The carapace (back) of this juvenile was only ~1 cm across.  It has a long way to go before becoming legal size.  In this area, a legal size Dungeness Crab is 5.75 inches (14.6 cm) carapace width.  It will take a crab approximately 3.5-4 years to reach that size.

The basic reproductive cycle for Dungeness Crabs looks something like this:

- adults mate during April-September
- females with eggs from November-February
- eggs start hatching in December, peak in March
- larvae spend 3-5 months in the plankton passing through several stages (1 protozoea, 5 zoeal, 1 megalopa)
- metamorphosis to juvenile benthic crabs during April-June
- approximately 1.5 years (11 molts) to sexual maturity (carapace width 10 cm or 4 inches)


Saturday, April 27, 2013

Rings and a fighter

We saw quite a few species of nudibranchs (sea slugs) at Pacific Grove on 26 April 2013, but unfortunately I only had time to photograph a couple.

Here are two examples: one species that also occurs on Bodega Head, and another species that doesn't but should be watched for as its current northern limit is Duxbury Reef in Bolinas.


This is a Ring-spotted Dorid (Diaulula sandiegensis).  The dark, ring-shaped spots on the pale background are distinctive.  The number of spots varies, with northern individuals tending to have more spots.  (Some of the individuals I've encountered on Bodega Head have a yellowish hue.)  Ring-spotted Dorids eat sponges.  Here's one more view in a slightly different position:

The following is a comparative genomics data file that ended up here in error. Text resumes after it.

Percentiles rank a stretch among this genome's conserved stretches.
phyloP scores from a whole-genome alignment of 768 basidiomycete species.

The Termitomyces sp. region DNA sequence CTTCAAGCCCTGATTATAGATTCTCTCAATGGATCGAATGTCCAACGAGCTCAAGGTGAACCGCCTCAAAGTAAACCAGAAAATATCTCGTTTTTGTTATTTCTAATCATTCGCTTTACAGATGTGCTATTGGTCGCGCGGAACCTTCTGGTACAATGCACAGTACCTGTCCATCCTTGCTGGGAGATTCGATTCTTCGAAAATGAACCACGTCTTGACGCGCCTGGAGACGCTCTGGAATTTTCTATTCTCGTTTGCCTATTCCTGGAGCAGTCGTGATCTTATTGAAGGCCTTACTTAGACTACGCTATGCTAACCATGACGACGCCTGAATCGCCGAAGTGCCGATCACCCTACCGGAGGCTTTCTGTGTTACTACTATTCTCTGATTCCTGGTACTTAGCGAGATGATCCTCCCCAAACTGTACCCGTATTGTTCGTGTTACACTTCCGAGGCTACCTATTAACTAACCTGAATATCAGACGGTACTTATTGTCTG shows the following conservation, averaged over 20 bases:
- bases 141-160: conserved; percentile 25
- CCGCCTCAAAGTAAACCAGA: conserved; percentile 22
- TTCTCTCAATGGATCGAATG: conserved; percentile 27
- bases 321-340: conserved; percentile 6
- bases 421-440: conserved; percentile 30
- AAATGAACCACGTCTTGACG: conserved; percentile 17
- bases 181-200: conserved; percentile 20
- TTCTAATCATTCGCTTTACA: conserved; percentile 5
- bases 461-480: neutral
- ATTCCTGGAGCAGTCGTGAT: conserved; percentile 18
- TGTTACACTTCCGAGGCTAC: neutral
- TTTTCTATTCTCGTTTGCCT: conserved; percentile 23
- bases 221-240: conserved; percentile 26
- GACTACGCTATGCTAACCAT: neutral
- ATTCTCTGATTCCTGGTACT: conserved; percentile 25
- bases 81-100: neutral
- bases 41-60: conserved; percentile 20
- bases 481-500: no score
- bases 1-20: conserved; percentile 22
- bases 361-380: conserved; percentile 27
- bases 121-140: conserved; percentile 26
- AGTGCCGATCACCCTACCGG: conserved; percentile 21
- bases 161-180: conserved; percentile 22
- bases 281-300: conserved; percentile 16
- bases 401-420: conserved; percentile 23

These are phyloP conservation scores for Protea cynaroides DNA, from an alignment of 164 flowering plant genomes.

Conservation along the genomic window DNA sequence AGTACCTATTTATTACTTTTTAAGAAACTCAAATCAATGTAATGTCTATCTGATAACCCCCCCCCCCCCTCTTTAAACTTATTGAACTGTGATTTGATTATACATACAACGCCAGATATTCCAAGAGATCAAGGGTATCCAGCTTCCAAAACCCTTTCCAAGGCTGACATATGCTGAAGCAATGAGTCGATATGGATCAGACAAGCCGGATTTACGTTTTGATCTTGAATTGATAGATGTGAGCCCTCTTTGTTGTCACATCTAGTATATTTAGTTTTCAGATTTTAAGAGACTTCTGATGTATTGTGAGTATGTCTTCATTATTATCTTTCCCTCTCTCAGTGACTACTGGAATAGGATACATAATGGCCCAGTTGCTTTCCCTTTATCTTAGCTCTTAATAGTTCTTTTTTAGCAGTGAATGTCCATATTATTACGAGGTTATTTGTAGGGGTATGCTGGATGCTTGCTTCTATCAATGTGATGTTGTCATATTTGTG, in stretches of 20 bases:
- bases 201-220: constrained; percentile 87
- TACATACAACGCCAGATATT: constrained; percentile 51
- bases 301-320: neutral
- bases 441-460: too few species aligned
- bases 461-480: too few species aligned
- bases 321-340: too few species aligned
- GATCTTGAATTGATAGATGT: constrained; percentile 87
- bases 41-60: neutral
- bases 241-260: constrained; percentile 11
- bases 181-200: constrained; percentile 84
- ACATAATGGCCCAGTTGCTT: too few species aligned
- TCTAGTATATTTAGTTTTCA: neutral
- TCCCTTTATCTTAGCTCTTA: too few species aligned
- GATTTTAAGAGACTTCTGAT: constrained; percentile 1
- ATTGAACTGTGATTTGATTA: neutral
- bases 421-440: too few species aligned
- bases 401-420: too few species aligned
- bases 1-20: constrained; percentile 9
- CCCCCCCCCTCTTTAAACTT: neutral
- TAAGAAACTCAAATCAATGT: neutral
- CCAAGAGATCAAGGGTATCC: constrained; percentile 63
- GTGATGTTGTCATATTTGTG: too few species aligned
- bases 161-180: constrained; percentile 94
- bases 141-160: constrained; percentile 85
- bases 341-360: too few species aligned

The next species is one that hasn't been observed on Bodega Head yet.


This is a Fighting Phidiana (Phidiana hiltoni, formerly Phidiana pugnax).  Note the very broad oral tentacles with the narrow orange stripe, the rhinophores with orange at the base, and the dense and colorful cerata along the back (black with orange, pink, and white markings).  Fighting Phidianas eat hydroids, but they also attack and consume other nudibranchs, hence their name.  Here's a close-up:


Any sightings of Phidiana hiltoni north of Bolinas would represent a range extension and would be of great interest, so if you see this species, take pictures and let us know!

Friday, April 26, 2013

Short spines and blue rings

We spent this morning tidepooling in Pacific Grove, so I'll probably feature some observations from that outing during the next few days.  The low tide was very early, so this post will be simple.

Here are two extreme close-ups to start with:



Do you have any guesses about what type of animal this is?  
The answer is in the image below.


This is a Giant Sea Star (Pisaster giganteus).  This species is found occasionally in the Bodega Head area, especially near the Spud Point Marina and the jetties at the entrance to the harbor.  Although we found these sea stars in the low intertidal zone, they're more common in deeper waters.